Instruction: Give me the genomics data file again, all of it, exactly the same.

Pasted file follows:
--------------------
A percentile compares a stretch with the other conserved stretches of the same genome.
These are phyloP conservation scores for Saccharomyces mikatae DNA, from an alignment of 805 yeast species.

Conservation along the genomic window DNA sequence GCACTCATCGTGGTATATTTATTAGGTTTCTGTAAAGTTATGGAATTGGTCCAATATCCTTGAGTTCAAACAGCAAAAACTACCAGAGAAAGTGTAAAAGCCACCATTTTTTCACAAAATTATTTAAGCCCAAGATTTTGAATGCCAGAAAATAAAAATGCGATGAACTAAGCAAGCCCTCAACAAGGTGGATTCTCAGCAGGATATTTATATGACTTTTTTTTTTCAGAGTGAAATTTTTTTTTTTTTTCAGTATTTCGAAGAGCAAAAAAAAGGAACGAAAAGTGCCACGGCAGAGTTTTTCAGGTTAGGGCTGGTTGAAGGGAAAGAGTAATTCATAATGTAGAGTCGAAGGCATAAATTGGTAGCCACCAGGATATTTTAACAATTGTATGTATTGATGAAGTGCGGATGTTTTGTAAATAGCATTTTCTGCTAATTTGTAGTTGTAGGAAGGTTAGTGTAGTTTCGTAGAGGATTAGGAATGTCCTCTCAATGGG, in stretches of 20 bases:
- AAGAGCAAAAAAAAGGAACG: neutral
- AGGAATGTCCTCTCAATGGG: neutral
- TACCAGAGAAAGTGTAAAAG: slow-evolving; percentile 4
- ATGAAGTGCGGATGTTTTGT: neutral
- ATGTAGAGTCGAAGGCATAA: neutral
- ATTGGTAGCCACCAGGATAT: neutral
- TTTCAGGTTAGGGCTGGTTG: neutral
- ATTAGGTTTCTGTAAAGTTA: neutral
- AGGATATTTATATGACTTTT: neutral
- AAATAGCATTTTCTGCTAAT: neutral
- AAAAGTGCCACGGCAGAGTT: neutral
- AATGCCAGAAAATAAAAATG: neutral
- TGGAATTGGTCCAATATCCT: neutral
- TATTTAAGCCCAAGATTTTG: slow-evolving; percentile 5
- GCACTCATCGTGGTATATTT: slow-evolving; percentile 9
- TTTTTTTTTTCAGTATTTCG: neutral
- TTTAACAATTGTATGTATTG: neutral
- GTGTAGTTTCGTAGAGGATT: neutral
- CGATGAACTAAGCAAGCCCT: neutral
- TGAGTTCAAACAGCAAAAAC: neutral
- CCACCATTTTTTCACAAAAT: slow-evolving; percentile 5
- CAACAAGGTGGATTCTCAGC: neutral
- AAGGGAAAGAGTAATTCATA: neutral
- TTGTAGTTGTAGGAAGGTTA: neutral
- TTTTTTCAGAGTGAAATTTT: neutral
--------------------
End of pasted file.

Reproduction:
A percentile compares a stretch with the other conserved stretches of the same genome.
These are phyloP conservation scores for Saccharomyces mikatae DNA, from an alignment of 805 yeast species.

Conservation along the genomic window DNA sequence GCACTCATCGTGGTATATTTATTAGGTTTCTGTAAAGTTATGGAATTGGTCCAATATCCTTGAGTTCAAACAGCAAAAACTACCAGAGAAAGTGTAAAAGCCACCATTTTTTCACAAAATTATTTAAGCCCAAGATTTTGAATGCCAGAAAATAAAAATGCGATGAACTAAGCAAGCCCTCAACAAGGTGGATTCTCAGCAGGATATTTATATGACTTTTTTTTTTCAGAGTGAAATTTTTTTTTTTTTTCAGTATTTCGAAGAGCAAAAAAAAGGAACGAAAAGTGCCACGGCAGAGTTTTTCAGGTTAGGGCTGGTTGAAGGGAAAGAGTAATTCATAATGTAGAGTCGAAGGCATAAATTGGTAGCCACCAGGATATTTTAACAATTGTATGTATTGATGAAGTGCGGATGTTTTGTAAATAGCATTTTCTGCTAATTTGTAGTTGTAGGAAGGTTAGTGTAGTTTCGTAGAGGATTAGGAATGTCCTCTCAATGGG, in stretches of 20 bases:
- AAGAGCAAAAAAAAGGAACG: neutral
- AGGAATGTCCTCTCAATGGG: neutral
- TACCAGAGAAAGTGTAAAAG: slow-evolving; percentile 4
- ATGAAGTGCGGATGTTTTGT: neutral
- ATGTAGAGTCGAAGGCATAA: neutral
- ATTGGTAGCCACCAGGATAT: neutral
- TTTCAGGTTAGGGCTGGTTG: neutral
- ATTAGGTTTCTGTAAAGTTA: neutral
- AGGATATTTATATGACTTTT: neutral
- AAATAGCATTTTCTGCTAAT: neutral
- AAAAGTGCCACGGCAGAGTT: neutral
- AATGCCAGAAAATAAAAATG: neutral
- TGGAATTGGTCCAATATCCT: neutral
- TATTTAAGCCCAAGATTTTG: slow-evolving; percentile 5
- GCACTCATCGTGGTATATTT: slow-evolving; percentile 9
- TTTTTTTTTTCAGTATTTCG: neutral
- TTTAACAATTGTATGTATTG: neutral
- GTGTAGTTTCGTAGAGGATT: neutral
- CGATGAACTAAGCAAGCCCT: neutral
- TGAGTTCAAACAGCAAAAAC: neutral
- CCACCATTTTTTCACAAAAT: slow-evolving; percentile 5
- CAACAAGGTGGATTCTCAGC: neutral
- AAGGGAAAGAGTAATTCATA: neutral
- TTGTAGTTGTAGGAAGGTTA: neutral
- TTTTTTCAGAGTGAAATTTT: neutral